For a LONG time, I’ve been the person that said, “I want to use more natural products. I want to save money and make my own stuff (when it’s easy!).” But I’ll be honest – I’m lazy and just never got around to it. Well, the time has come, friends! I recently bought homemade body butter and lip balm from a friend, and that was the nudge I needed.
Since then, I’ve ordered my first set of doTERRA oils (I was using essential oils before, but they were the cheap ones from the grocery store); stocked up on washing soda, Borax, coconut oil, and shea butter; and made a trip to the store for bottles and jars! I’ve already made laundry soap and oil rollers for arthritis and calming (for us and the dogs!). I’ve also just made a new bottle of calming spray for my dog, and I’ve ordered the necessary ingredients to make baby wash for my son. When our dishwasher soap, hand soap, and other household cleaners run out, I’ll be making those too!
I’m excited for the benefits of all-natural solutions, and I’m excited for the cost savings. And truth be told, because I’m a total nerd, I’m also a little excited about getting all of my stuff organized and labeled! I’ll be posting my recipes and stories as I go, so check back often.
If you read my previous post about my first son being raised mostly on formula, you know I’ve struggled with breastfeeding. (Read it here if you’re interested in hearing my story.) When my second son was born (now just over five weeks ago), my success wasn’t much better. This time, he didn’t go into the NICU, but I still had trouble with latching.
I gotta start by saying, the first 24 hours were pretty awesome. His latch didn’t hurt, he seemed to be getting something, and he was overall pretty darn content for a newborn. Sadly, it took a downhill turn not long after. That second night in the hospital was a struggle.
It was about 2 a.m. when I woke up to him crying in his bassinet. I quickly scooped him up and prepared myself to start feeding him, but this time was different. Regardless of the hold we tried, it was painfully uncomfortable for me. Plus, he would latch for just a few seconds before screaming again–like nothing was coming out.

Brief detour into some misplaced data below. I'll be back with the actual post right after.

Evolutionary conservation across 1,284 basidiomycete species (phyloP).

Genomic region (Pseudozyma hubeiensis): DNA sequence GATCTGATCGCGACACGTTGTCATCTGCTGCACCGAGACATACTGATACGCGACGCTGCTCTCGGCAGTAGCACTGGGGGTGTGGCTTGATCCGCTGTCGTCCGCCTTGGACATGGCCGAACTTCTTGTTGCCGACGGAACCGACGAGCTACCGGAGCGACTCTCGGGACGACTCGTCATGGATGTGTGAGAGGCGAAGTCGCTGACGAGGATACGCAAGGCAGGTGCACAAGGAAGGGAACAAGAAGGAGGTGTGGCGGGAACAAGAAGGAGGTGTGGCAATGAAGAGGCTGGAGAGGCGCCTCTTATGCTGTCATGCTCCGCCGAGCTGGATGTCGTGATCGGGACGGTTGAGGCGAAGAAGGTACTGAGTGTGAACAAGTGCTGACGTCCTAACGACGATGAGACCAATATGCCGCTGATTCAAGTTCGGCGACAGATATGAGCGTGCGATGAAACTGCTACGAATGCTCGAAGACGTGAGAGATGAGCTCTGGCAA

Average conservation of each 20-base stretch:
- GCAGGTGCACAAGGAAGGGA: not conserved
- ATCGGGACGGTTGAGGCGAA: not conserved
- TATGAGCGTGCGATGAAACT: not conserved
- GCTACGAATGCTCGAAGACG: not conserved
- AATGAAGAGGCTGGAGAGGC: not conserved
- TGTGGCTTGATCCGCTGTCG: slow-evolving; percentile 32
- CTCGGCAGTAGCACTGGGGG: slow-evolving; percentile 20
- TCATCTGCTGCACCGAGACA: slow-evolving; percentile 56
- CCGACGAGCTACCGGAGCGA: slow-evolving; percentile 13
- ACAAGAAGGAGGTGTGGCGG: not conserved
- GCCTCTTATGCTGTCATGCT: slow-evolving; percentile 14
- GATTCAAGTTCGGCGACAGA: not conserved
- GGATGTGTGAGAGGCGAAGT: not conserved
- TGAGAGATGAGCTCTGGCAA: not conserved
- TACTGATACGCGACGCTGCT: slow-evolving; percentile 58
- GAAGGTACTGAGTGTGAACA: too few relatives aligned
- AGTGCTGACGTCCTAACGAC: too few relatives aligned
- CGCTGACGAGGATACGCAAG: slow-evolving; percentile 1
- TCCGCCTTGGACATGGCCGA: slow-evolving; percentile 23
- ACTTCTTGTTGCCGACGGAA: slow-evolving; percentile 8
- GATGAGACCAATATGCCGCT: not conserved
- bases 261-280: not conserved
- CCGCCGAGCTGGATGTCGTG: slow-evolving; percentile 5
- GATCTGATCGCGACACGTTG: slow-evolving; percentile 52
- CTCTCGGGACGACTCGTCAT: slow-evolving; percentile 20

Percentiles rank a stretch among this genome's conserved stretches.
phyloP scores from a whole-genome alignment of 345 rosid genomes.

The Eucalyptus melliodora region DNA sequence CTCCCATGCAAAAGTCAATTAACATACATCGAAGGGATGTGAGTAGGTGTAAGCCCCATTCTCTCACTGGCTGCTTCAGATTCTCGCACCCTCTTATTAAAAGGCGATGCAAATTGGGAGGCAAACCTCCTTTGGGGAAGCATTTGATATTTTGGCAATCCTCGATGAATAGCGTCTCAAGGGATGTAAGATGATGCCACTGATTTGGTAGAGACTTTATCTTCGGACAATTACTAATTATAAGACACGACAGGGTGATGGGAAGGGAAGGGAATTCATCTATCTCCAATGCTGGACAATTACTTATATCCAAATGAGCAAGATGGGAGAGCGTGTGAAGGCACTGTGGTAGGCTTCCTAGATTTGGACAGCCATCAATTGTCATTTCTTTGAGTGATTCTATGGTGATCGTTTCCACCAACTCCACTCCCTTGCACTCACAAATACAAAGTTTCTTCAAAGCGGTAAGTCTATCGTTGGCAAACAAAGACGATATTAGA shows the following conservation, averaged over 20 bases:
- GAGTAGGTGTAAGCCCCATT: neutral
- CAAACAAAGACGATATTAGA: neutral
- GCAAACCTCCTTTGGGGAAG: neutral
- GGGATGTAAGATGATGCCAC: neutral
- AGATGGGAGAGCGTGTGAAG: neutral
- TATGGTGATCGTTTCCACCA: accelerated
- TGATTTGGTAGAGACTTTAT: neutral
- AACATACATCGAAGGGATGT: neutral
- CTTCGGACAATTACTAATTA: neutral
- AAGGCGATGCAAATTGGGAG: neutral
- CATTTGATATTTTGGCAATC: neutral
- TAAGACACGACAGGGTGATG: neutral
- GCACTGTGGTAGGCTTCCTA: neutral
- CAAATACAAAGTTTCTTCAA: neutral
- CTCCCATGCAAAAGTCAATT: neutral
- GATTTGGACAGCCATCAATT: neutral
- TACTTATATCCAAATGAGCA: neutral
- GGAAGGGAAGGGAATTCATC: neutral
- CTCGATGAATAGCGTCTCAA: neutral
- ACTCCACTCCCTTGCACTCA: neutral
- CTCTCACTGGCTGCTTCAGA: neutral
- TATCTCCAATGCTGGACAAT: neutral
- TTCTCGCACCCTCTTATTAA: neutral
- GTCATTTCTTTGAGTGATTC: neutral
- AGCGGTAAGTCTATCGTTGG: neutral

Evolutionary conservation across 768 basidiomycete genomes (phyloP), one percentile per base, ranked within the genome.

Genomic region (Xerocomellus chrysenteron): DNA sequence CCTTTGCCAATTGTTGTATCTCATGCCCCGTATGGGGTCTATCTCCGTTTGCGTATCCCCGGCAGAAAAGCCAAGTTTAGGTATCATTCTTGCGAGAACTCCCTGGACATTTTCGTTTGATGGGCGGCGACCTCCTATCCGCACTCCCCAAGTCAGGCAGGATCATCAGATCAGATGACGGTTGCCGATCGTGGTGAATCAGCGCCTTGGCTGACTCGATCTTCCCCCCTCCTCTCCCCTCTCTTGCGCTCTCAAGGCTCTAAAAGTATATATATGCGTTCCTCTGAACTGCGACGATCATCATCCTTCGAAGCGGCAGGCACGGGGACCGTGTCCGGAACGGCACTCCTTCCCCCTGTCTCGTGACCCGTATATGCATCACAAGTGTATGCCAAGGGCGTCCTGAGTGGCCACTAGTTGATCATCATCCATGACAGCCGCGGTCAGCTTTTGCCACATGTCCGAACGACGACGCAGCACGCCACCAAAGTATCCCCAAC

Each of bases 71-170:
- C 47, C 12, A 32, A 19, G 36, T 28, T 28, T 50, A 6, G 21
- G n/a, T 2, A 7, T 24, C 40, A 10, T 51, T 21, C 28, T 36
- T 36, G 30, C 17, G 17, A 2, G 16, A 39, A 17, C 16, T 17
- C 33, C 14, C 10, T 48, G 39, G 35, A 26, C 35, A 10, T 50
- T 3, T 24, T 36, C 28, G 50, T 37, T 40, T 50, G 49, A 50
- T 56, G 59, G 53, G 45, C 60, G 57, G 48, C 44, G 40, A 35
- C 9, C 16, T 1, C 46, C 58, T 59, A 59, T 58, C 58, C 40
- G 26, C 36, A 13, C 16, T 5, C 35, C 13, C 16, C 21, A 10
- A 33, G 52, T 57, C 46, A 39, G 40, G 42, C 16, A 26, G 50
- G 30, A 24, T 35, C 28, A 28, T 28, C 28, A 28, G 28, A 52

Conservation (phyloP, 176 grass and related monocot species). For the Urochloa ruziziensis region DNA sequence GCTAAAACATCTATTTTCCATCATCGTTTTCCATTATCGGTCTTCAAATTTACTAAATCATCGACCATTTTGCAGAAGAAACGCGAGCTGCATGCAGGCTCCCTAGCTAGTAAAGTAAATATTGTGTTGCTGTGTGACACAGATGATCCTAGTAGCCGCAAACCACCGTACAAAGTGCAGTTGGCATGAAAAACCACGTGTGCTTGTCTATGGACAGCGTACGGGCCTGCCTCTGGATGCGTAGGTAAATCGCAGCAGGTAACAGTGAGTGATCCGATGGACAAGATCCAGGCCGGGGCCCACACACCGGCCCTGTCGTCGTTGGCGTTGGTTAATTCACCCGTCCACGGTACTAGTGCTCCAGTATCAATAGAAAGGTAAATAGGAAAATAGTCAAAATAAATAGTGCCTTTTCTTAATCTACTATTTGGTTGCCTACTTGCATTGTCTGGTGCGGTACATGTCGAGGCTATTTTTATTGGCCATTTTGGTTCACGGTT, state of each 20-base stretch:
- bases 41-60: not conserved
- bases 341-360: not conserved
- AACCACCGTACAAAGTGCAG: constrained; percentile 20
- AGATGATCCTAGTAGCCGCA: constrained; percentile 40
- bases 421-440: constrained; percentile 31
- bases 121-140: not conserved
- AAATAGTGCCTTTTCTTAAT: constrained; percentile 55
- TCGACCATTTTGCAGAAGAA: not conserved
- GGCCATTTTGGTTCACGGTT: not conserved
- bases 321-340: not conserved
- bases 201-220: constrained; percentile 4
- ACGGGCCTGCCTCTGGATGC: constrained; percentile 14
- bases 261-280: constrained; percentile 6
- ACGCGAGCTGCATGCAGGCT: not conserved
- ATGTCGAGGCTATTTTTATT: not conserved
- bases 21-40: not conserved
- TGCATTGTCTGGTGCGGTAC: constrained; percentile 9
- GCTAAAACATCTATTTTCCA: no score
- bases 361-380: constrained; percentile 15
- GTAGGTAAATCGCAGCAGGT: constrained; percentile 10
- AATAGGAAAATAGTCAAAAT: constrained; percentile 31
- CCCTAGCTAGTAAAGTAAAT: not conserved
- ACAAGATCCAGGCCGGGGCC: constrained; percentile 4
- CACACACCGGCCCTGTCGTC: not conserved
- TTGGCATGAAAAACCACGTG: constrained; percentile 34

I finally did get him to latch (mostly pain-free), and then he kept working at it for 40 minutes! Yes, 40 minutes!! At the 40-minute mark (and really, way sooner), I couldn’t handle it anymore, so I made him stop. The instant I removed him, he was screaming again. I absolutely couldn’t take letting him latch again, and I was about in tears from the pain and frustration.
I sat there for a minute or two not sure what to do. Finally, I pushed my call button. When the friendly voice asked me how she could help, I asked for formula. My nurse quickly came to the rescue with a 2-ounce bottle of formula in hand. She got it ready for him and handed it to me. When I gave it to him, and he happily gobbled it down, I felt myself sigh with relief. He was eating, he was happy, and I wasn’t in pain.
For the rest of our hospital stay, we gave formula. By that point, frankly my nipples couldn’t handle even trying anymore, so I gave myself a much-needed break. The nurses were awesome and stocked us up on formula before we left. They also gave me tons of info about meeting with lactation consultants to help with his latch and/or to help with pumping should I choose to go the exclusive pumping route again.
When we discharged and got home, the first thing I did was pump. That initial pump didn’t yield much, so feedings were primarily formula mixed with what I was getting. The good news was pumping didn’t hurt.
After a day of just pumping, we tried breastfeeding again. I was immediately in pain, and it wasn’t long before the tears came–from me! I immediately felt like a failure. This is what moms are made for–feeding their babies. I had heard and read so many times about how you just have to grin and bear it for the first few weeks and it gets better. I had also heard and read (equally as many times) that if you’re doing it right, it shouldn’t hurt. So there I was…was I doing it wrong? Did I just need to buck up and deal with it?
No matter the answers to those questions, I knew I couldn’t do it. My husband quickly swooped in and took our son. He had a bottle ready for him. He told me I was doing great and all I could do was try. He told me not to cry and that he would feed him. He told me how proud he was of me. Have I told you all how INCREDIBLY AWESOME my husband is? Have I told him? Note to self: tell him more often.